Prices plunged Thursday as borrowing rates jumped in Europe and investors worried that slowing eurozone economies would reduce demand for oil.

Analysts say the dust is still settling from the rapid swings in oil prices this week. 

"The market is just wobbly right now," independent analyst and trader Stephen Schork said.

On Friday the headlines about the world economy were mostly positive. Greek leaders predicted that the country's massive budget deficit will fall sharply next year, with the help of bailouts and other debt relief. In the U.S. a gauge of economic indicators showed solid growth in October, and a stronger economy means rising demand for oil.







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KeithHaugen wrote:
We're still more than 60 cents a gallon higher than the U.S. Mainland, and some cities are a dollar below our average.
on November 20,2011 | 12:39PM
false wrote:
Who cares, you can afford $12 per gallon, with your salary, Dan.
on November 20,2011 | 01:27PM
stanislous wrote:
And what was the price of gas 3 years ago before "you know who", "whose name must not be mentioned" took office. LOL LOL LOL
on November 20,2011 | 01:09PM
what wrote:
The people of Hawaii are being gouged. California pump prices are in the $3.50-$3.70 range. Hawaii gas prices have historically followed California gas prices, in fact the Hawaii gas cap law was linked to California prices.
on November 20,2011 | 01:10PM
livinginhawaii wrote:
Next time your at the pump take a look at the tax sticker to see how moch of what you spend is going to fuel our oversized government in Hawaii. Since ya'all voted in the incumbants in the last election, you must be cool with this.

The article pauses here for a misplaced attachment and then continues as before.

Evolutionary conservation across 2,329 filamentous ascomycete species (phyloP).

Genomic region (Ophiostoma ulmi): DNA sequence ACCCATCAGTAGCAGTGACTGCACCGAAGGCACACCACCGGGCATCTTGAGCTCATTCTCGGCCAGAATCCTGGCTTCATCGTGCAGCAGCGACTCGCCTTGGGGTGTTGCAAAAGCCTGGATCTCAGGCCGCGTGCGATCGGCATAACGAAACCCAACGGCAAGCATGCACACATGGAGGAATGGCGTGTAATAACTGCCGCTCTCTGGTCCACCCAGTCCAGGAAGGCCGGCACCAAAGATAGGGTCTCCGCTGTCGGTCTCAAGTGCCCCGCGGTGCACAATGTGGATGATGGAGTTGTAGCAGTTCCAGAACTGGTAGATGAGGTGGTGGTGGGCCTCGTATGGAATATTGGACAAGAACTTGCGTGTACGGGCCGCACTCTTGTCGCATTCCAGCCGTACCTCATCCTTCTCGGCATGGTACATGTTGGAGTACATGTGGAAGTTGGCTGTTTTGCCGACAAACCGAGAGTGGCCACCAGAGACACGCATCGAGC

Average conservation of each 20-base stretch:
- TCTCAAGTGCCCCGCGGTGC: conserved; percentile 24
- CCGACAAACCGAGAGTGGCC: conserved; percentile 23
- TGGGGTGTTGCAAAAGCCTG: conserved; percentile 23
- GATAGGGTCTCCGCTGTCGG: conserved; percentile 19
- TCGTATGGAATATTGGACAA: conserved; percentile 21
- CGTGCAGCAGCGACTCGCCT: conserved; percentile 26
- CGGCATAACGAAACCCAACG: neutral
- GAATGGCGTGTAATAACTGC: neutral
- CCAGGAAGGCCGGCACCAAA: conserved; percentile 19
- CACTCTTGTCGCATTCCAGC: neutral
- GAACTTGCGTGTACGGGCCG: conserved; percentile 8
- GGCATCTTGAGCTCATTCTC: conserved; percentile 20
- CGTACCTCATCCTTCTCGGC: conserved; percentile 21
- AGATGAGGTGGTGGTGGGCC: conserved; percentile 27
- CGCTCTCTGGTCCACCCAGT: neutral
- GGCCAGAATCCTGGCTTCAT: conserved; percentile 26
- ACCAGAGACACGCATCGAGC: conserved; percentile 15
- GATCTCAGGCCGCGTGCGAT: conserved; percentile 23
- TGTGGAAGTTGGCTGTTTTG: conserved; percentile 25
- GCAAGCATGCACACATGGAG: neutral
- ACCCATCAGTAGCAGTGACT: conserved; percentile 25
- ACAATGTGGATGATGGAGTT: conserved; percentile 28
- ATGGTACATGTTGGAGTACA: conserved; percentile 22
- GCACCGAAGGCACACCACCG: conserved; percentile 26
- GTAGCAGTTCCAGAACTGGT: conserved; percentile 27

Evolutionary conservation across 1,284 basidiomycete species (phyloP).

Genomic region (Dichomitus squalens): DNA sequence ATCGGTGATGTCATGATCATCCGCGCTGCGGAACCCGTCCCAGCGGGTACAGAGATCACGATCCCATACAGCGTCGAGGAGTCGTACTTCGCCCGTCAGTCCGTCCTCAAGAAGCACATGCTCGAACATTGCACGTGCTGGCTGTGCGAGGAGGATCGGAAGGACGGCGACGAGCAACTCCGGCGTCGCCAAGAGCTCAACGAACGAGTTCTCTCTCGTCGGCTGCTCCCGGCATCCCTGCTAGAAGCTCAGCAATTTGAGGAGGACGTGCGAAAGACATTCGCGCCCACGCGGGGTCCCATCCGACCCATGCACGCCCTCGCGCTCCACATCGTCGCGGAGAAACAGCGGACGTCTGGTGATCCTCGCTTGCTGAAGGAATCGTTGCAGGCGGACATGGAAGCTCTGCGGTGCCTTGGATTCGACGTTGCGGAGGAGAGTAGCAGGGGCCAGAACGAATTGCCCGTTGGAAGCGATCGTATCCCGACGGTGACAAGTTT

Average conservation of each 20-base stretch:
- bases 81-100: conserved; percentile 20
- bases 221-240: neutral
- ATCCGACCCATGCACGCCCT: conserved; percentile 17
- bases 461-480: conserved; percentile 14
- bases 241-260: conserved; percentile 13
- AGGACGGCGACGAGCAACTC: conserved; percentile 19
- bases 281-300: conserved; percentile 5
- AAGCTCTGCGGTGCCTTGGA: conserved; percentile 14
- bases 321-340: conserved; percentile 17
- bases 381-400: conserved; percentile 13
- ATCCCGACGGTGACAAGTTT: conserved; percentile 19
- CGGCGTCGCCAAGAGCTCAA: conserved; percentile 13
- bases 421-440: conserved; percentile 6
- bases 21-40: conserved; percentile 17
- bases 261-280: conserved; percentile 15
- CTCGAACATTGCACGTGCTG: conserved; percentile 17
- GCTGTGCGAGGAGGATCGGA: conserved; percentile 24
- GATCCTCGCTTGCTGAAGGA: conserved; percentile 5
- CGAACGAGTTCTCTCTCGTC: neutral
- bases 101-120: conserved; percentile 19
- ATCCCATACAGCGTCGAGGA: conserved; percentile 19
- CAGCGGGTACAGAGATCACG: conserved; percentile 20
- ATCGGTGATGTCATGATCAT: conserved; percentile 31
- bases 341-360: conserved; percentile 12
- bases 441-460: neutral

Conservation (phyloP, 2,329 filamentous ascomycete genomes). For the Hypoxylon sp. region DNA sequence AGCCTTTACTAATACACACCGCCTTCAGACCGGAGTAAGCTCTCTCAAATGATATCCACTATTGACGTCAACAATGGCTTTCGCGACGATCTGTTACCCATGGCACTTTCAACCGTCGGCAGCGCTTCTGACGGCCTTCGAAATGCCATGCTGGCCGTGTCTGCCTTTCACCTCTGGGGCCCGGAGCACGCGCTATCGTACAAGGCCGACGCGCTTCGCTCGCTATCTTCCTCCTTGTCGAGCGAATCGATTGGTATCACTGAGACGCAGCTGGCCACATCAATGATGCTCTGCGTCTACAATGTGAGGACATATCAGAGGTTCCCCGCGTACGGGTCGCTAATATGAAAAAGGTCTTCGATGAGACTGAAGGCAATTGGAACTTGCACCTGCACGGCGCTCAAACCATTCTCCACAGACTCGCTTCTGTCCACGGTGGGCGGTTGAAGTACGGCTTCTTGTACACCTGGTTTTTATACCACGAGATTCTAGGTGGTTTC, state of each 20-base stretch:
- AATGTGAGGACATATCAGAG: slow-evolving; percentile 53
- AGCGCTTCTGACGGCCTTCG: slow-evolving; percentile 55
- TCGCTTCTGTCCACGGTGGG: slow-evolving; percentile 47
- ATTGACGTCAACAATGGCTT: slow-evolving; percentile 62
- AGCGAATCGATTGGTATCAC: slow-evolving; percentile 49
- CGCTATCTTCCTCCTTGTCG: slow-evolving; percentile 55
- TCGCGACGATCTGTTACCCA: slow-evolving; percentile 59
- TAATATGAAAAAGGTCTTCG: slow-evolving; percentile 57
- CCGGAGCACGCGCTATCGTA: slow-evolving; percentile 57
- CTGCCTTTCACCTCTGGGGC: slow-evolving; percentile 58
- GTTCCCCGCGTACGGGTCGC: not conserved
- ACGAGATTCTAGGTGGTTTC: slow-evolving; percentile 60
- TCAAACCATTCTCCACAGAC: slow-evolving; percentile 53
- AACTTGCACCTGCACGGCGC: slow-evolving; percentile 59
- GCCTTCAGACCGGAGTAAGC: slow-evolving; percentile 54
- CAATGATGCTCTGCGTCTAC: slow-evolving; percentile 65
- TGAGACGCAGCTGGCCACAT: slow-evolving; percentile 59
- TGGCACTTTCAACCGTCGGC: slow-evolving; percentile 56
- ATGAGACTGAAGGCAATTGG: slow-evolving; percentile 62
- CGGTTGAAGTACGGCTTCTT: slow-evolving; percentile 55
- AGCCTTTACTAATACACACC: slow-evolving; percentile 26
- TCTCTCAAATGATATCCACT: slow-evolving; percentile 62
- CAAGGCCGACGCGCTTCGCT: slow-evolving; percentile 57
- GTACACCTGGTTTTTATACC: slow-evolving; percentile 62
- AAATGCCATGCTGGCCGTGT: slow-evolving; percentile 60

on November 20,2011 | 01:22PM
false wrote:
SSSHHHH KEEP QUIET !!!!!! THE GOLD DIGGING TWOSOME OF NEIL AND PETER will be soon coming after us to make sure that we NEVER EVER pay below FOUR DOLLARS AND FIFTY CENTS per gallon. TALK ABOUT PEOPLE WHO RIP US OFF. I THINK THOSE TWO ARE BEHIND THE RAIL. I RATHER HAVE THEM IN FRONT OF THE RAIL.
on November 20,2011 | 01:25PM
hon2255 wrote:
No we're not cool about this, gas price gouging by Chevron in particular,has been going on for decades ,when prices here should be lower than many places in the mainland, our refineries are right here on Oahu,we don't have to truck or pipe in gasoline from a neighboring state, does Las vegas Nevada have a oil refinery within the state ..NO, yet prices there are 50 cents a gallon cheaper than Honolulu, take a look at Florida =central florida - no refineries there, yet prices 50-60 cents a gallon cheaper than here. Chevron and Tesoro are ripping us off, corporate Greed.
on November 20,2011 | 02:22PM
HonoluluHawaii wrote:
Not Chevron, the gouging is done by The State of Hawaii and The City and County of Honolulu.